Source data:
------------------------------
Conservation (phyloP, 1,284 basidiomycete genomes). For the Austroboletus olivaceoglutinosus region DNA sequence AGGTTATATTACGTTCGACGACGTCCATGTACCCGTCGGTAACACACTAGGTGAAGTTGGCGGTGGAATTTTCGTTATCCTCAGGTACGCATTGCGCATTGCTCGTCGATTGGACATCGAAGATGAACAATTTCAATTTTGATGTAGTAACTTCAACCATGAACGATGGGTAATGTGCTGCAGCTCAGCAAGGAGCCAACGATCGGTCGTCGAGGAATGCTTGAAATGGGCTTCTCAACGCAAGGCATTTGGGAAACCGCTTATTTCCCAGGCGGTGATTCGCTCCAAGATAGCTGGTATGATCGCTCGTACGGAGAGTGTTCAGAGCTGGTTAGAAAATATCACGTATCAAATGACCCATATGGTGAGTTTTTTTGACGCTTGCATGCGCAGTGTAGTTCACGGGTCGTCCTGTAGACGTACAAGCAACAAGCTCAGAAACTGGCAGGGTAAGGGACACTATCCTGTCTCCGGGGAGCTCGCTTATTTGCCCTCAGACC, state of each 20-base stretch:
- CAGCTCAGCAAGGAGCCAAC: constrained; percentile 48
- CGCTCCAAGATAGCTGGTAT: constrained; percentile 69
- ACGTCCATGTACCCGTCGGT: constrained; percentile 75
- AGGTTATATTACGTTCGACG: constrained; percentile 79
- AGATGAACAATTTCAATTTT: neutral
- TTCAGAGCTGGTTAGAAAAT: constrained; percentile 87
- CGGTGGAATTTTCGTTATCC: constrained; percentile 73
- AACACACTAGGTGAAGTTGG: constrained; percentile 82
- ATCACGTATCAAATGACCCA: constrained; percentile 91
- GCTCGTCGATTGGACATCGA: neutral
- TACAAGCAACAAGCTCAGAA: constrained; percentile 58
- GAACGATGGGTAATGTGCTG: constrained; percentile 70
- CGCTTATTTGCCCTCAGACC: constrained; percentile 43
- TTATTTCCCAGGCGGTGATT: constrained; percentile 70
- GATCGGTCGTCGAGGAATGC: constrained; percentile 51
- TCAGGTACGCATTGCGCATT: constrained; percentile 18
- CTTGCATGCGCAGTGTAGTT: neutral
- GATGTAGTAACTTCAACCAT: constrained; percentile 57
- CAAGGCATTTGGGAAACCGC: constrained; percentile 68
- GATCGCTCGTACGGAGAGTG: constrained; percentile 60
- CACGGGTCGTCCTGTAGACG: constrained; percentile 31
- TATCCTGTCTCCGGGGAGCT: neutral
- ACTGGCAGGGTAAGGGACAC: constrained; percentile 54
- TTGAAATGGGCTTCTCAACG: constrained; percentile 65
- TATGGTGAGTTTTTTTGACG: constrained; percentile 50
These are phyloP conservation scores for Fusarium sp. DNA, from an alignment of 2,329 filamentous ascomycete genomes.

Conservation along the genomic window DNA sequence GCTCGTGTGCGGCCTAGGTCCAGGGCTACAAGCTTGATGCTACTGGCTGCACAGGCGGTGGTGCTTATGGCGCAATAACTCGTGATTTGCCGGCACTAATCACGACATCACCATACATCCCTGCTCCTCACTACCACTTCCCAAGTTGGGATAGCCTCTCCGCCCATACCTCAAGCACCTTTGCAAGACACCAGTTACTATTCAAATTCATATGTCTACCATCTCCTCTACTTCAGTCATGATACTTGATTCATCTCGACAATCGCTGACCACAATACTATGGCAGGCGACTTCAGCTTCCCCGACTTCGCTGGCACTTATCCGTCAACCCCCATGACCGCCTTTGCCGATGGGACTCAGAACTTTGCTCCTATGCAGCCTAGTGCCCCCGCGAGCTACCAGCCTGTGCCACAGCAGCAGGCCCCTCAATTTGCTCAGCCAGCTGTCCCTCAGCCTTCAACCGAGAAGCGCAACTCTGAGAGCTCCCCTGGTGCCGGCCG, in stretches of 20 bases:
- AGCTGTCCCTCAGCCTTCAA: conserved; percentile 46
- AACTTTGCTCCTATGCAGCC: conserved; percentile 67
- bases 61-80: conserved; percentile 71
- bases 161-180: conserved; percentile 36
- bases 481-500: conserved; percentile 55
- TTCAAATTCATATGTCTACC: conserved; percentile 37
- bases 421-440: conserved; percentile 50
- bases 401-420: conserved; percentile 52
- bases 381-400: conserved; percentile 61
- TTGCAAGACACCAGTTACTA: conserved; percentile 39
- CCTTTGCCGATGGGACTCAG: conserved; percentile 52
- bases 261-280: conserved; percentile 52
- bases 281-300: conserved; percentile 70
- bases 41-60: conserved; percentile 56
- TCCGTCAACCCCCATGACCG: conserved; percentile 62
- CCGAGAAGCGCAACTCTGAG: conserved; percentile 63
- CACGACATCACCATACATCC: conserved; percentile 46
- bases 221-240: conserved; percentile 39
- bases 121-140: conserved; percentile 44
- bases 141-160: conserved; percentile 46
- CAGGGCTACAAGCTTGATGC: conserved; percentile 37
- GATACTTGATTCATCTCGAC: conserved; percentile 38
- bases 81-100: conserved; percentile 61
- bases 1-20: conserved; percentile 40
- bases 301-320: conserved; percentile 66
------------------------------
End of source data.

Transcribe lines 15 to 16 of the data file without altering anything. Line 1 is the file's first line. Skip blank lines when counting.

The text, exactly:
- TTATTTCCCAGGCGGTGATT: constrained; percentile 70
- GATCGGTCGTCGAGGAATGC: constrained; percentile 51